Approvals to build on floodplains mean many homeowners could face premiums they cannot afford
Many of the one million homes in the UK to be built on floodplains by 2020 may be uninsurable against flooding, a leading actuary has warned.
Julian Lowe, chairman of the actuarial profession's general insurance flood risk working party, said approvals to build on floodplains meant many homeowners would face premiums they could not afford or difficulty in obtaining insurance.
Lowe told delegates at a convention: “Whilst the number of people at risk of flooding is likely to rise simply due to climatic changes, this will be exacerbated by increasing numbers of people living on floodplains. Ten per cent of all properties in England are located on floodplains and more than a million new homes are due to be built on floodplains by 2020,” he said. There will potentially be many new homes in England for which insurers are not prepared to provide cover.”
Insurers, local authorities and the wider community also needed to improve their approach and response to floods to better protect themselves, he said.
Lowe also highlighted aspects of the ABI's stance on insuring new homes in flood risk areas which are in urgent need of clarification, as well as suggesting improvements to how insurers determine ‘at risk’ properties, better information on flood risk for insurers and homeowners, more information on drying out properties for homeowners and a more cooperative approach to collecting and sharing flood risk information from insurers.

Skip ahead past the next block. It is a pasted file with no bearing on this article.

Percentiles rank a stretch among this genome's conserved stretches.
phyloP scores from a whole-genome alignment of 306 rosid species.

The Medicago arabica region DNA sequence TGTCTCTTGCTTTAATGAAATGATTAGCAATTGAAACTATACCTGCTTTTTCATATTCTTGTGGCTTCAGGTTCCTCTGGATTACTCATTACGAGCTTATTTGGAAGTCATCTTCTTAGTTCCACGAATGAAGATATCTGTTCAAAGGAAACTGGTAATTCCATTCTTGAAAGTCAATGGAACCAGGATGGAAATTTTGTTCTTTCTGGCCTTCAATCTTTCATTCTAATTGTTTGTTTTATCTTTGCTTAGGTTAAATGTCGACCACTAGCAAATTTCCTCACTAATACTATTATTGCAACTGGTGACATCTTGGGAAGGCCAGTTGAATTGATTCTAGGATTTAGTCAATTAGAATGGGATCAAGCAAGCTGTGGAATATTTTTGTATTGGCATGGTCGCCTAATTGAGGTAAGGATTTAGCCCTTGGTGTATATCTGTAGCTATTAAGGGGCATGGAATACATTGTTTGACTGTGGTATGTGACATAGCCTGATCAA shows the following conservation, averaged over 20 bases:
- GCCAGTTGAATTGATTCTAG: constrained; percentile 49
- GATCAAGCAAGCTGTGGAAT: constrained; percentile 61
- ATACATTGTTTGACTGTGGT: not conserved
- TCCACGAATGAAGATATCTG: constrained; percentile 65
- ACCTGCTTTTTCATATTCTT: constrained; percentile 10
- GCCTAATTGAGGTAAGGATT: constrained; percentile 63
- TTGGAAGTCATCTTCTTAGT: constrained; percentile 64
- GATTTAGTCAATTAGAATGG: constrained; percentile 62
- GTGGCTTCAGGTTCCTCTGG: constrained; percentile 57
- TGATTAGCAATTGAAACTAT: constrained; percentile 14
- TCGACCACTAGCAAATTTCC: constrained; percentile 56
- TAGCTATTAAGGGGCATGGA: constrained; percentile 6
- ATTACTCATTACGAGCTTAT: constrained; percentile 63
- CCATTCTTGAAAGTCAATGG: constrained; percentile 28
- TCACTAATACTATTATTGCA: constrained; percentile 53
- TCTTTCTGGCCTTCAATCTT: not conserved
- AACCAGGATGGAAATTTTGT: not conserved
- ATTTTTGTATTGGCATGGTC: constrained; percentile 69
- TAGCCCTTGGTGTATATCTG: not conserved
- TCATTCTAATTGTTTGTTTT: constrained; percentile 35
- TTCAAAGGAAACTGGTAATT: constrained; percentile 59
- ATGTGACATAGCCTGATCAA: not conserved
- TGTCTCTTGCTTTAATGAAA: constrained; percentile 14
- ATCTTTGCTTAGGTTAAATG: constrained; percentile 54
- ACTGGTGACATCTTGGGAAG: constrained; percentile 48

Although there may be problems in 2009 for new properties to obtain insurance in high flood risk areas, the convention heard that this was certainly not the case for existing properties. A survey of household insurance premiums by the Working Party showed that it’s still possible to obtain cheap insurance in nearly all high risk flood areas in the UK.
Lowe said: “Whilst insurers may complain about the lack of government spending on flood defences, most insurers still offer very cheap insurance in many high risk areas. As long as most insurers offer household insurance at far less than the economic cost in high risk flood areas, there will be very little incentive for government or homeowners to invest in flood defences.”